Structure and properties of neutron stars and quark stars
Present level of knowledge and research activity
(at the beginning of the project)
Among very recent observations of very compact objects that can be candidates of neutron stars, some cases appear to be extremely compact so that the possibility of having a neutron star can be excluded, and the models of quark stars must be taken seriously. In the most compact quark stars, constituted from strange quark matter, the trapped null geodetics, relevant both for trapped gravitational waves and trapped neutrinos, must exist.
The theory of neutron stars and quark stars is highly developed at present [1,2]. To study the thermal structure and the cooling problem, we need four coupled differential equations; an equation of state, the general-relativistic TOV-equation for hydrostatic equilibrium in gravitational field, an equation for conservation of mass-energy, and an equation for the energy transport inside the star (dependent on the heat capacity and emission of photons and neutrinos). In a young, hot neutron star, the cooling process will be dominated by emission of neutrinos, and later by emission of photons. By simultaneous integration of the four equations, we may obtain temperature, pressure, density, and luminosity as functions of stellar radius and time.
The equation of state will be directly related to the internal structure of the star, and as well as the total mass, radius, moment of inertia, and thermal properties. In neutron stars, we may find “cosmic” superfluidity by neutrons or superconductivity by protons, i.e., singlet-pairing or triplet-pairing at different densities. The superfluidity will not have much effect on the equation of state and the total mass and radius, but a rather strong effect on the heat capacity and the cooling problem. Also, the neutrino production may be suppressed in superfluid regions.
The existence of pion condensation, kaon condensation, or quark matter in the inner core of a neutron star, would also change the equation of state and the heat capacity and the emission of neutrinos. We then have to find the critical densities for phase transitions to such “special” states of matter, to see if such transitions are possible inside the star.
Strong magnetic fields in neutron stars should change the opacity and the conductivity, and thereby the temperature gradient and the cooling rate. We get, for instance, “cylinder symmetry” and anisotropic effects in a strong magnetic dipole field.
If we can determine experimentally (by observations) the surface temperature and the age of neutron stars, for instance in supernova remnants, we can fit theoretical cooling curves (for different internal structures) to observations (boundary conditions), to obtain information about the internal structure. The cooling rate or the “thermal evolution” of the star can then give us information about the temperature and the heat capacity and thereby about the possible existence of various “exotic” phases of matter in the interior of a neutron star.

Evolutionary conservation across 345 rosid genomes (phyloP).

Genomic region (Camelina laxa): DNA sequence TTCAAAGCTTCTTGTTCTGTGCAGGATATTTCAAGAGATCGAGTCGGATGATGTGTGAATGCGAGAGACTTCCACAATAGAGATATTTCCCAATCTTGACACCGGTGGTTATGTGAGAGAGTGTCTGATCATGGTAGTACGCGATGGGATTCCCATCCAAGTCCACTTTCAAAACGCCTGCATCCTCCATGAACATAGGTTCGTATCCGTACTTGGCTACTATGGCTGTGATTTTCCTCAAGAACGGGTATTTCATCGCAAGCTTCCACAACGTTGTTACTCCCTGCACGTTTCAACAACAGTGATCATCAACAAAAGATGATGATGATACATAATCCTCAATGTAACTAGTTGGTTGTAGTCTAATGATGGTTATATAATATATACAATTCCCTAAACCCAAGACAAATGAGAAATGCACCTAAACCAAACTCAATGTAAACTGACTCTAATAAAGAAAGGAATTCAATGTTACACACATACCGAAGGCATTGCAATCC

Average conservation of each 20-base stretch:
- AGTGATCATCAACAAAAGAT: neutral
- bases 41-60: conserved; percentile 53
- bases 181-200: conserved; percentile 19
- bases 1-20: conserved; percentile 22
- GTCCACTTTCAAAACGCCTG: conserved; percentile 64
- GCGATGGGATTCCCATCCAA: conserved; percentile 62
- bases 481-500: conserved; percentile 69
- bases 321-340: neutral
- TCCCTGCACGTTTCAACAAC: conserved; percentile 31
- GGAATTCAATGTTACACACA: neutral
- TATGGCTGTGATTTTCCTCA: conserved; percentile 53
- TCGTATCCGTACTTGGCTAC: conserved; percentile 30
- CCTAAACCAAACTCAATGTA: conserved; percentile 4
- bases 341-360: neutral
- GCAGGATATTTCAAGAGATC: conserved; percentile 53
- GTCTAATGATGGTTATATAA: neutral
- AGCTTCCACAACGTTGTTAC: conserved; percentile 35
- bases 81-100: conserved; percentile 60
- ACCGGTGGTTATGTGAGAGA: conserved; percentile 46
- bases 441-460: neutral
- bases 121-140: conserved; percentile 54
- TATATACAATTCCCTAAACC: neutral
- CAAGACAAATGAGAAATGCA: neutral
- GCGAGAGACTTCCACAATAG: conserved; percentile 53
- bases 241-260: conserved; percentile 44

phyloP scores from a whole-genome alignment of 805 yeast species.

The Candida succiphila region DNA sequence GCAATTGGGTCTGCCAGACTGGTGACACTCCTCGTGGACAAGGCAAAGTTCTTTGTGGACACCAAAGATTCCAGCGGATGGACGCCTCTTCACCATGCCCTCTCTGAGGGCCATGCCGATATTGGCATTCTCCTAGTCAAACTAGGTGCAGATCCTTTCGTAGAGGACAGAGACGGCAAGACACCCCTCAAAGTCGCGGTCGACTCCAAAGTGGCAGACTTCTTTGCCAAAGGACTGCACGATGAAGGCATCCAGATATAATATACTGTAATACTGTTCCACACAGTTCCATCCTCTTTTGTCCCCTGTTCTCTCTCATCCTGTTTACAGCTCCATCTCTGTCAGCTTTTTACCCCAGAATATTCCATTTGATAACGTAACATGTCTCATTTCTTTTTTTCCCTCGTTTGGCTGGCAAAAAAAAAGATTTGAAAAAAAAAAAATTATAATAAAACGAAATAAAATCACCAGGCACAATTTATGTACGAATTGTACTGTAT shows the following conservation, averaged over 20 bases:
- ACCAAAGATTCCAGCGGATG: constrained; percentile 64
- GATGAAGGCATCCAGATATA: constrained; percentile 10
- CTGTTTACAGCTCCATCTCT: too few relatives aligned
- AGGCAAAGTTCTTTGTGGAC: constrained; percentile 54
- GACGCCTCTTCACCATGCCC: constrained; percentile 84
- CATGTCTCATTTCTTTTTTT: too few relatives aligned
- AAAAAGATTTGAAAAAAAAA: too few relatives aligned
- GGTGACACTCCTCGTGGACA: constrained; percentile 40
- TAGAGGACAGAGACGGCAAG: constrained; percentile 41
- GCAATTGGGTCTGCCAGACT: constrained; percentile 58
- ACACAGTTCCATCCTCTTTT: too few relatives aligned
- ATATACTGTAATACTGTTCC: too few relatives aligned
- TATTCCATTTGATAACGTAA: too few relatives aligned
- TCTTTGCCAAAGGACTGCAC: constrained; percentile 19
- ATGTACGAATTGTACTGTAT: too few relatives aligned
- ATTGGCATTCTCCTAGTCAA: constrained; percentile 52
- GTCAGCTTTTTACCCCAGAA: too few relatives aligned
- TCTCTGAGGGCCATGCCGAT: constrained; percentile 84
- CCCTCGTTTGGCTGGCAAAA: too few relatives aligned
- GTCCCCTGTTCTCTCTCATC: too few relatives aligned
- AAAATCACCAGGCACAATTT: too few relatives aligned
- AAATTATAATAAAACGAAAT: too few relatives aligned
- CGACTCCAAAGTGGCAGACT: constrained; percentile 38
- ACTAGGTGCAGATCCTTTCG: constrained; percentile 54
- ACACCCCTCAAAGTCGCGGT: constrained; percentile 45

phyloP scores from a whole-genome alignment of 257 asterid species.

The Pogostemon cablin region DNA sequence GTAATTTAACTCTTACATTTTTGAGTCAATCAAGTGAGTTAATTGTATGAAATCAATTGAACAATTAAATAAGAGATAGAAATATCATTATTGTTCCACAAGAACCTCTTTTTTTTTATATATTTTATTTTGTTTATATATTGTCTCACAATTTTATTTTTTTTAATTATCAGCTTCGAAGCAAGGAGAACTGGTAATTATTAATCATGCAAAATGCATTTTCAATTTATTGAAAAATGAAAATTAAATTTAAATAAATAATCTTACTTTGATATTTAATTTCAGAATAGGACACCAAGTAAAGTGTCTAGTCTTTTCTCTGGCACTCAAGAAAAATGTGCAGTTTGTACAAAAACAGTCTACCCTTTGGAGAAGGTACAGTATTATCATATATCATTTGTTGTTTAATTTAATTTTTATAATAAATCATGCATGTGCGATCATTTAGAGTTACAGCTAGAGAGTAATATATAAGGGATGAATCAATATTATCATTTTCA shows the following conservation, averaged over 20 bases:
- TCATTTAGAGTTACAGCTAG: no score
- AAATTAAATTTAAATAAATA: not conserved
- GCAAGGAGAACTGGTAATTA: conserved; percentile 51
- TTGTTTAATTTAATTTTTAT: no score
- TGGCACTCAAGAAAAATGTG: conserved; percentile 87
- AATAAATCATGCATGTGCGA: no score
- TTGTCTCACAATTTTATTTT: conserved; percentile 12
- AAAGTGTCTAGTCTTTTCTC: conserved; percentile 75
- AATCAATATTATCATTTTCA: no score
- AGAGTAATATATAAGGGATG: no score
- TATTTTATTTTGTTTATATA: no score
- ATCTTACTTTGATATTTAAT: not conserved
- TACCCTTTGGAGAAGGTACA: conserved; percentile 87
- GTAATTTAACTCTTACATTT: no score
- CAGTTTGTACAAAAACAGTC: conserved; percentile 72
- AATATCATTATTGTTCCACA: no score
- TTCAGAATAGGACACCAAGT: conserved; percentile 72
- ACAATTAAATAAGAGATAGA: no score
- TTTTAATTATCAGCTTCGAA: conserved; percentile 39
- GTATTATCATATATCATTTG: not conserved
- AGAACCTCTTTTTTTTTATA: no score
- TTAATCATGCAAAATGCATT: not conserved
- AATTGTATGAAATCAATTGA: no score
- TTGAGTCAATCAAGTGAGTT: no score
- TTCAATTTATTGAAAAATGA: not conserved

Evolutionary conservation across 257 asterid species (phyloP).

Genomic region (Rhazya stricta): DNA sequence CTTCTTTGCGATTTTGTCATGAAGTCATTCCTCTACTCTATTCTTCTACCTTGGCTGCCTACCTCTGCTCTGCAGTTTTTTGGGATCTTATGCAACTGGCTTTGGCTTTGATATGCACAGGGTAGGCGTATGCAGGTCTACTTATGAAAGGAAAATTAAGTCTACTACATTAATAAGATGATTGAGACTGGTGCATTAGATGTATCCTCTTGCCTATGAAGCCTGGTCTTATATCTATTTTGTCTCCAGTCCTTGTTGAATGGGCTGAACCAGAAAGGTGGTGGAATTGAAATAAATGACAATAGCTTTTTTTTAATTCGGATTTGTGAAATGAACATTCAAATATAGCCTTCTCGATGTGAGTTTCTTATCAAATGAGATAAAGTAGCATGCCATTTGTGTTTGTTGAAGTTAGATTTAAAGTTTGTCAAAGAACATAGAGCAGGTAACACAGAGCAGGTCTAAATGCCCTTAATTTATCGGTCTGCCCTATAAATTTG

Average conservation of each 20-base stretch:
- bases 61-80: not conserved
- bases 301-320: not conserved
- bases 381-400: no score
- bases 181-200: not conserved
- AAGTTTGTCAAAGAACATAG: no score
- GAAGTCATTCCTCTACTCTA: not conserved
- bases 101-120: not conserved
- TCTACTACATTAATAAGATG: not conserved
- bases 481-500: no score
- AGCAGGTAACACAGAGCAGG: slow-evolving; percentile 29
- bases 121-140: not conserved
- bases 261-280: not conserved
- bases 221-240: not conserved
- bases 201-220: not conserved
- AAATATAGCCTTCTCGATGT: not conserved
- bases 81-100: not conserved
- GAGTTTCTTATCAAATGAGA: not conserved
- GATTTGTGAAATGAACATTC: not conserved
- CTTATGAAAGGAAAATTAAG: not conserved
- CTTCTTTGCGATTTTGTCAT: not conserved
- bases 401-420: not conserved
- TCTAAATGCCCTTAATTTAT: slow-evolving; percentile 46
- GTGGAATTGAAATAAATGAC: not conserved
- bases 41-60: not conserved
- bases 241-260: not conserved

N.K. Glendenning Compakt Stars: Nuclear Physics, Particle Physics, and General Relativity Springer-Verlag, New York 1997
 F. Weber, Pulsars as Astrophysical Laboratories for Nuclear and Particle Physics IoP Publishing, Bristol and Philadelphia 1999
Basic ideas of our research plan in the proposed area
The effects of strong gravitational field and microphysics are mixed in a direct and natural way when we determine properties of compact stars, i.e., neutron stars, quark stars, and hybrid stars (neutron stars with a quark core). The General Relativity implies equations of structure, the equation of state of matter is given by the particle physics. Therefore, testing properties of compact stars means testing the particle theory models. The theory of compact stars is highly developed at present, however, there remains an a very interesting and open question, namely, of existence and properties of extremely compact stars having radius R<3M that admit existence of bound null geodesics. The existence of such extremely compact stars is admitted by detailed models of both neutron stars and quark stars and is indicated by observational data coming from some galactic sources. In such stars, trapped modes of gravitational waves and trapped neutrinos could appear. The existence of neutrinos trapped by the strong gravitational field of extremely compact stars could lead to very interesting and observable effects. First, it will lower the expected neutrino luminosity of the stars. Second, and more important, is the fact that it can influence the structure of the star during its cooling. It can even lead to a “two-temperature” regime in the cooling process, whose influence on the internal structure of the extremely compact stars could be very strong and maybe some “self-organized” structures could be created in some layers inside such stars. We want to study in detail the cooling process of the extremely compact stars and an interesting possibility of the existence of “two-temperature” regime of the cooling process and its implications, both theoretical and observational. We shall use sophisticated models of the interior of the compact stars, based on various equations of state determined from elementary particle physics, focusing on various forms of quark matter. In the outermost shell (crust), there is a possibility to study interactions of electrons with lattices in the extreme physical conditions by means of quantum many-body physics (theory).